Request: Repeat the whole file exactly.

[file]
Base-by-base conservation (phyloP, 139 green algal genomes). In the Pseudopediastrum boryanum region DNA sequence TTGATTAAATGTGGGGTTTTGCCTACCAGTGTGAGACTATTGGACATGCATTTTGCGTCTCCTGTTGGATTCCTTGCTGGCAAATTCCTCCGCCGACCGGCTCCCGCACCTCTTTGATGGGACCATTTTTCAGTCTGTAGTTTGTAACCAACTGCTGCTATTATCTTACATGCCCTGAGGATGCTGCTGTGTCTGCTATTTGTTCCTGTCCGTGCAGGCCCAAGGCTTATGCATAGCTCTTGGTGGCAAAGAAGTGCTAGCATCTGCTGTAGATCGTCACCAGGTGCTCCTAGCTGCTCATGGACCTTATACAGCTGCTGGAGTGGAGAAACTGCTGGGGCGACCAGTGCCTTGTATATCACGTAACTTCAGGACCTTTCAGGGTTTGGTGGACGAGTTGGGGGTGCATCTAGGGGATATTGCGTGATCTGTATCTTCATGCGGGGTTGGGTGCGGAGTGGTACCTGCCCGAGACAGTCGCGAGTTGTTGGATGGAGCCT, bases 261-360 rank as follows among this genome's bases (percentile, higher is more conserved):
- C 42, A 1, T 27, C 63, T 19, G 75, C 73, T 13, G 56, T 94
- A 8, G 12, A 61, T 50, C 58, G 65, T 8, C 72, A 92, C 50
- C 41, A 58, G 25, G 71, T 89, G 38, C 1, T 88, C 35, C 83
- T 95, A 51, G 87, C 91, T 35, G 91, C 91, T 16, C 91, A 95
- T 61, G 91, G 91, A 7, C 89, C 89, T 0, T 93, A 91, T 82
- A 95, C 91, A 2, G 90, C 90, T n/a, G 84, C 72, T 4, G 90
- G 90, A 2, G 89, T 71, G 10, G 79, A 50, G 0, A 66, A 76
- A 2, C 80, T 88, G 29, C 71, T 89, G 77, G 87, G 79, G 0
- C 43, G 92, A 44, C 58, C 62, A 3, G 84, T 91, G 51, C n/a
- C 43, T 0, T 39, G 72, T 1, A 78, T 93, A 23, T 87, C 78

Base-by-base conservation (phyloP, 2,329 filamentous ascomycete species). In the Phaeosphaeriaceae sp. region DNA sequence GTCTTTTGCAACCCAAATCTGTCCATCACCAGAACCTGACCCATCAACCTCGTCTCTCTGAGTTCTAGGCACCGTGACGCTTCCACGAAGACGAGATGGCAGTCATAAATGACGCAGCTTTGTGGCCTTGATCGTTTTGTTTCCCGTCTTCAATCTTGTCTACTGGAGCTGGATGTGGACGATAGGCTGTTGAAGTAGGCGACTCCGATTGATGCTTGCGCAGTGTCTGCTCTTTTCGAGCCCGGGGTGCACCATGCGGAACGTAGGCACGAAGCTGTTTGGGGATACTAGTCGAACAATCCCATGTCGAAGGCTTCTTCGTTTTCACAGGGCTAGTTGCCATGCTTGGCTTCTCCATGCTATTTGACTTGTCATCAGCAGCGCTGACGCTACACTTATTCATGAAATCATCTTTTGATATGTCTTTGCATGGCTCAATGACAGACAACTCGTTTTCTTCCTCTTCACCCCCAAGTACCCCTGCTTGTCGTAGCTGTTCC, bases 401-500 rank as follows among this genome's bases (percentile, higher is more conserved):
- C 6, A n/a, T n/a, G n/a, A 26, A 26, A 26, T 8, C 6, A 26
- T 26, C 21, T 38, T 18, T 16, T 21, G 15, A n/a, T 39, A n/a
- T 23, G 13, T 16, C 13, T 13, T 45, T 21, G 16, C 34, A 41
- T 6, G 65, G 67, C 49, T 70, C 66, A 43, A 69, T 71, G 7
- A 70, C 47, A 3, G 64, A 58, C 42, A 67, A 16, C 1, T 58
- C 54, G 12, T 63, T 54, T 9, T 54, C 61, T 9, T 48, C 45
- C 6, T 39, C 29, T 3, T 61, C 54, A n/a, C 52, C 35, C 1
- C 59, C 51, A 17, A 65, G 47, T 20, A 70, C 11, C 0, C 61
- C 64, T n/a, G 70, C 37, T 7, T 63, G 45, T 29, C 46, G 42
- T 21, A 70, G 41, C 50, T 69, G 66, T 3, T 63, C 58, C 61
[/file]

Base-by-base conservation (phyloP, 139 green algal genomes). In the Pseudopediastrum boryanum region DNA sequence TTGATTAAATGTGGGGTTTTGCCTACCAGTGTGAGACTATTGGACATGCATTTTGCGTCTCCTGTTGGATTCCTTGCTGGCAAATTCCTCCGCCGACCGGCTCCCGCACCTCTTTGATGGGACCATTTTTCAGTCTGTAGTTTGTAACCAACTGCTGCTATTATCTTACATGCCCTGAGGATGCTGCTGTGTCTGCTATTTGTTCCTGTCCGTGCAGGCCCAAGGCTTATGCATAGCTCTTGGTGGCAAAGAAGTGCTAGCATCTGCTGTAGATCGTCACCAGGTGCTCCTAGCTGCTCATGGACCTTATACAGCTGCTGGAGTGGAGAAACTGCTGGGGCGACCAGTGCCTTGTATATCACGTAACTTCAGGACCTTTCAGGGTTTGGTGGACGAGTTGGGGGTGCATCTAGGGGATATTGCGTGATCTGTATCTTCATGCGGGGTTGGGTGCGGAGTGGTACCTGCCCGAGACAGTCGCGAGTTGTTGGATGGAGCCT, bases 261-360 rank as follows among this genome's bases (percentile, higher is more conserved):
- C 42, A 1, T 27, C 63, T 19, G 75, C 73, T 13, G 56, T 94
- A 8, G 12, A 61, T 50, C 58, G 65, T 8, C 72, A 92, C 50
- C 41, A 58, G 25, G 71, T 89, G 38, C 1, T 88, C 35, C 83
- T 95, A 51, G 87, C 91, T 35, G 91, C 91, T 16, C 91, A 95
- T 61, G 91, G 91, A 7, C 89, C 89, T 0, T 93, A 91, T 82
- A 95, C 91, A 2, G 90, C 90, T n/a, G 84, C 72, T 4, G 90
- G 90, A 2, G 89, T 71, G 10, G 79, A 50, G 0, A 66, A 76
- A 2, C 80, T 88, G 29, C 71, T 89, G 77, G 87, G 79, G 0
- C 43, G 92, A 44, C 58, C 62, A 3, G 84, T 91, G 51, C n/a
- C 43, T 0, T 39, G 72, T 1, A 78, T 93, A 23, T 87, C 78

Base-by-base conservation (phyloP, 2,329 filamentous ascomycete species). In the Phaeosphaeriaceae sp. region DNA sequence GTCTTTTGCAACCCAAATCTGTCCATCACCAGAACCTGACCCATCAACCTCGTCTCTCTGAGTTCTAGGCACCGTGACGCTTCCACGAAGACGAGATGGCAGTCATAAATGACGCAGCTTTGTGGCCTTGATCGTTTTGTTTCCCGTCTTCAATCTTGTCTACTGGAGCTGGATGTGGACGATAGGCTGTTGAAGTAGGCGACTCCGATTGATGCTTGCGCAGTGTCTGCTCTTTTCGAGCCCGGGGTGCACCATGCGGAACGTAGGCACGAAGCTGTTTGGGGATACTAGTCGAACAATCCCATGTCGAAGGCTTCTTCGTTTTCACAGGGCTAGTTGCCATGCTTGGCTTCTCCATGCTATTTGACTTGTCATCAGCAGCGCTGACGCTACACTTATTCATGAAATCATCTTTTGATATGTCTTTGCATGGCTCAATGACAGACAACTCGTTTTCTTCCTCTTCACCCCCAAGTACCCCTGCTTGTCGTAGCTGTTCC, bases 401-500 rank as follows among this genome's bases (percentile, higher is more conserved):
- C 6, A n/a, T n/a, G n/a, A 26, A 26, A 26, T 8, C 6, A 26
- T 26, C 21, T 38, T 18, T 16, T 21, G 15, A n/a, T 39, A n/a
- T 23, G 13, T 16, C 13, T 13, T 45, T 21, G 16, C 34, A 41
- T 6, G 65, G 67, C 49, T 70, C 66, A 43, A 69, T 71, G 7
- A 70, C 47, A 3, G 64, A 58, C 42, A 67, A 16, C 1, T 58
- C 54, G 12, T 63, T 54, T 9, T 54, C 61, T 9, T 48, C 45
- C 6, T 39, C 29, T 3, T 61, C 54, A n/a, C 52, C 35, C 1
- C 59, C 51, A 17, A 65, G 47, T 20, A 70, C 11, C 0, C 61
- C 64, T n/a, G 70, C 37, T 7, T 63, G 45, T 29, C 46, G 42
- T 21, A 70, G 41, C 50, T 69, G 66, T 3, T 63, C 58, C 61